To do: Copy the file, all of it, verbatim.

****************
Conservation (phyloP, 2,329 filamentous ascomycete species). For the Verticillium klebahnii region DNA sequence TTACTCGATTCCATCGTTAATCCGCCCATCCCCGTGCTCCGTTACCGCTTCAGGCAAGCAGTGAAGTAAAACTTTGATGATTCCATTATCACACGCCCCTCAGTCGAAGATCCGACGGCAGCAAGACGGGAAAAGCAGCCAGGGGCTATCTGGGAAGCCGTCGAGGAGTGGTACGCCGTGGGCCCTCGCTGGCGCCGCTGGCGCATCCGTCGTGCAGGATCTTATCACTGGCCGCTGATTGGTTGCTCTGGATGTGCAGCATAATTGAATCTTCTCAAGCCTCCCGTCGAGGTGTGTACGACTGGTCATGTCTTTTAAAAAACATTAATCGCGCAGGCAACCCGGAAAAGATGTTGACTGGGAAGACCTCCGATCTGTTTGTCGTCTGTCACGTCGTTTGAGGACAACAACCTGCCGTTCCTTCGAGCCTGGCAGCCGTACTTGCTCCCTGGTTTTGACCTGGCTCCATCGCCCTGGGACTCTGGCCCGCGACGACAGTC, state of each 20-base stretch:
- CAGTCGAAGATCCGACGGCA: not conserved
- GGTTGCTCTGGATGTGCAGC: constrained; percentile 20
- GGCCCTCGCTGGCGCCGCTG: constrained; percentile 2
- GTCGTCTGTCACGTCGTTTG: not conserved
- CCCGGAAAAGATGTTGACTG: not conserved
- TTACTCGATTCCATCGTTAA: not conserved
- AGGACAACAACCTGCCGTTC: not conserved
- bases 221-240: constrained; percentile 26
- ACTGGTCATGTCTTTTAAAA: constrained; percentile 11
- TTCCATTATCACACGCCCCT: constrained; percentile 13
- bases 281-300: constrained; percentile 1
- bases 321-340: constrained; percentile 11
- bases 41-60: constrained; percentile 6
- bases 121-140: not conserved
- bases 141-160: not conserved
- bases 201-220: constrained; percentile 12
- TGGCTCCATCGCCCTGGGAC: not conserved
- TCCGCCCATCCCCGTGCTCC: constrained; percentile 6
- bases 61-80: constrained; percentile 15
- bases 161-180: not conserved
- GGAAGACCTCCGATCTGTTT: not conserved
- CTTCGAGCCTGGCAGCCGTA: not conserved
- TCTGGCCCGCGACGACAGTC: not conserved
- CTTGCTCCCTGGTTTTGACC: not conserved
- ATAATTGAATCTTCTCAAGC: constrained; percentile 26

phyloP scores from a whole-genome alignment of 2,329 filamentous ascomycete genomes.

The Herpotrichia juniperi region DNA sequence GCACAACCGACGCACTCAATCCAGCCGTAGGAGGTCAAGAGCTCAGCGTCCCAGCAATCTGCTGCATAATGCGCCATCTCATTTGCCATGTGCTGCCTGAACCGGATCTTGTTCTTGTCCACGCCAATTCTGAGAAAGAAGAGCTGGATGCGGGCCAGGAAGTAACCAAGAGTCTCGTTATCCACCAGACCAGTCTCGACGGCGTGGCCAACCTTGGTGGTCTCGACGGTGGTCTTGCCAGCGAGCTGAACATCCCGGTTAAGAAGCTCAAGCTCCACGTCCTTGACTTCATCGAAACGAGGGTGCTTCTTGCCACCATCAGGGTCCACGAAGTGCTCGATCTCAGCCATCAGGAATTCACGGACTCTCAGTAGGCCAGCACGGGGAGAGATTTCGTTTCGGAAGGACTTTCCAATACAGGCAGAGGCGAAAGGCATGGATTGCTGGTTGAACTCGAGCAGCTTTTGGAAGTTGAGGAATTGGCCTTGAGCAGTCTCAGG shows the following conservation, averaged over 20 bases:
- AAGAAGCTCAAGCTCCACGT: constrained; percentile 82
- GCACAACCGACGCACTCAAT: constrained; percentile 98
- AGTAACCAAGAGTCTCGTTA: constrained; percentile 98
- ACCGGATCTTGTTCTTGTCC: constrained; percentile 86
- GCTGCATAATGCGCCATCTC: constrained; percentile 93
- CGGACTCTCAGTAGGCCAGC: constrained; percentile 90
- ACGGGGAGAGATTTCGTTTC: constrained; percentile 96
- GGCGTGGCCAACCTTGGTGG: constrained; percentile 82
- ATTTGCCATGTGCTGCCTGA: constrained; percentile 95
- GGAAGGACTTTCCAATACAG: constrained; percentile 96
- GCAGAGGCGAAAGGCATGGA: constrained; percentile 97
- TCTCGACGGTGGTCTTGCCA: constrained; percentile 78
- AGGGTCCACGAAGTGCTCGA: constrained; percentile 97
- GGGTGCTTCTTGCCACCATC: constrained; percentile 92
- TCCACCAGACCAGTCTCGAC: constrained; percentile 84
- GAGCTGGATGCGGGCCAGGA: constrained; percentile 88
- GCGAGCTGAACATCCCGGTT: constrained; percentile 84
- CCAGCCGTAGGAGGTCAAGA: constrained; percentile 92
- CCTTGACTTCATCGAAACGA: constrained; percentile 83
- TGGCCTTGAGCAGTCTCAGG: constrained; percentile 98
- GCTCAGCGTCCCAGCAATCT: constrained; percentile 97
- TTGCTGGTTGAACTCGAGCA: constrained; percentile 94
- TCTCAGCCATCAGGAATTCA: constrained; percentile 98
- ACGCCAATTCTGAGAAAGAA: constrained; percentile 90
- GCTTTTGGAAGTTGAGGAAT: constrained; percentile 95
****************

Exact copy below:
Conservation (phyloP, 2,329 filamentous ascomycete species). For the Verticillium klebahnii region DNA sequence TTACTCGATTCCATCGTTAATCCGCCCATCCCCGTGCTCCGTTACCGCTTCAGGCAAGCAGTGAAGTAAAACTTTGATGATTCCATTATCACACGCCCCTCAGTCGAAGATCCGACGGCAGCAAGACGGGAAAAGCAGCCAGGGGCTATCTGGGAAGCCGTCGAGGAGTGGTACGCCGTGGGCCCTCGCTGGCGCCGCTGGCGCATCCGTCGTGCAGGATCTTATCACTGGCCGCTGATTGGTTGCTCTGGATGTGCAGCATAATTGAATCTTCTCAAGCCTCCCGTCGAGGTGTGTACGACTGGTCATGTCTTTTAAAAAACATTAATCGCGCAGGCAACCCGGAAAAGATGTTGACTGGGAAGACCTCCGATCTGTTTGTCGTCTGTCACGTCGTTTGAGGACAACAACCTGCCGTTCCTTCGAGCCTGGCAGCCGTACTTGCTCCCTGGTTTTGACCTGGCTCCATCGCCCTGGGACTCTGGCCCGCGACGACAGTC, state of each 20-base stretch:
- CAGTCGAAGATCCGACGGCA: not conserved
- GGTTGCTCTGGATGTGCAGC: constrained; percentile 20
- GGCCCTCGCTGGCGCCGCTG: constrained; percentile 2
- GTCGTCTGTCACGTCGTTTG: not conserved
- CCCGGAAAAGATGTTGACTG: not conserved
- TTACTCGATTCCATCGTTAA: not conserved
- AGGACAACAACCTGCCGTTC: not conserved
- bases 221-240: constrained; percentile 26
- ACTGGTCATGTCTTTTAAAA: constrained; percentile 11
- TTCCATTATCACACGCCCCT: constrained; percentile 13
- bases 281-300: constrained; percentile 1
- bases 321-340: constrained; percentile 11
- bases 41-60: constrained; percentile 6
- bases 121-140: not conserved
- bases 141-160: not conserved
- bases 201-220: constrained; percentile 12
- TGGCTCCATCGCCCTGGGAC: not conserved
- TCCGCCCATCCCCGTGCTCC: constrained; percentile 6
- bases 61-80: constrained; percentile 15
- bases 161-180: not conserved
- GGAAGACCTCCGATCTGTTT: not conserved
- CTTCGAGCCTGGCAGCCGTA: not conserved
- TCTGGCCCGCGACGACAGTC: not conserved
- CTTGCTCCCTGGTTTTGACC: not conserved
- ATAATTGAATCTTCTCAAGC: constrained; percentile 26

phyloP scores from a whole-genome alignment of 2,329 filamentous ascomycete genomes.

The Herpotrichia juniperi region DNA sequence GCACAACCGACGCACTCAATCCAGCCGTAGGAGGTCAAGAGCTCAGCGTCCCAGCAATCTGCTGCATAATGCGCCATCTCATTTGCCATGTGCTGCCTGAACCGGATCTTGTTCTTGTCCACGCCAATTCTGAGAAAGAAGAGCTGGATGCGGGCCAGGAAGTAACCAAGAGTCTCGTTATCCACCAGACCAGTCTCGACGGCGTGGCCAACCTTGGTGGTCTCGACGGTGGTCTTGCCAGCGAGCTGAACATCCCGGTTAAGAAGCTCAAGCTCCACGTCCTTGACTTCATCGAAACGAGGGTGCTTCTTGCCACCATCAGGGTCCACGAAGTGCTCGATCTCAGCCATCAGGAATTCACGGACTCTCAGTAGGCCAGCACGGGGAGAGATTTCGTTTCGGAAGGACTTTCCAATACAGGCAGAGGCGAAAGGCATGGATTGCTGGTTGAACTCGAGCAGCTTTTGGAAGTTGAGGAATTGGCCTTGAGCAGTCTCAGG shows the following conservation, averaged over 20 bases:
- AAGAAGCTCAAGCTCCACGT: constrained; percentile 82
- GCACAACCGACGCACTCAAT: constrained; percentile 98
- AGTAACCAAGAGTCTCGTTA: constrained; percentile 98
- ACCGGATCTTGTTCTTGTCC: constrained; percentile 86
- GCTGCATAATGCGCCATCTC: constrained; percentile 93
- CGGACTCTCAGTAGGCCAGC: constrained; percentile 90
- ACGGGGAGAGATTTCGTTTC: constrained; percentile 96
- GGCGTGGCCAACCTTGGTGG: constrained; percentile 82
- ATTTGCCATGTGCTGCCTGA: constrained; percentile 95
- GGAAGGACTTTCCAATACAG: constrained; percentile 96
- GCAGAGGCGAAAGGCATGGA: constrained; percentile 97
- TCTCGACGGTGGTCTTGCCA: constrained; percentile 78
- AGGGTCCACGAAGTGCTCGA: constrained; percentile 97
- GGGTGCTTCTTGCCACCATC: constrained; percentile 92
- TCCACCAGACCAGTCTCGAC: constrained; percentile 84
- GAGCTGGATGCGGGCCAGGA: constrained; percentile 88
- GCGAGCTGAACATCCCGGTT: constrained; percentile 84
- CCAGCCGTAGGAGGTCAAGA: constrained; percentile 92
- CCTTGACTTCATCGAAACGA: constrained; percentile 83
- TGGCCTTGAGCAGTCTCAGG: constrained; percentile 98
- GCTCAGCGTCCCAGCAATCT: constrained; percentile 97
- TTGCTGGTTGAACTCGAGCA: constrained; percentile 94
- TCTCAGCCATCAGGAATTCA: constrained; percentile 98
- ACGCCAATTCTGAGAAAGAA: constrained; percentile 90
- GCTTTTGGAAGTTGAGGAAT: constrained; percentile 95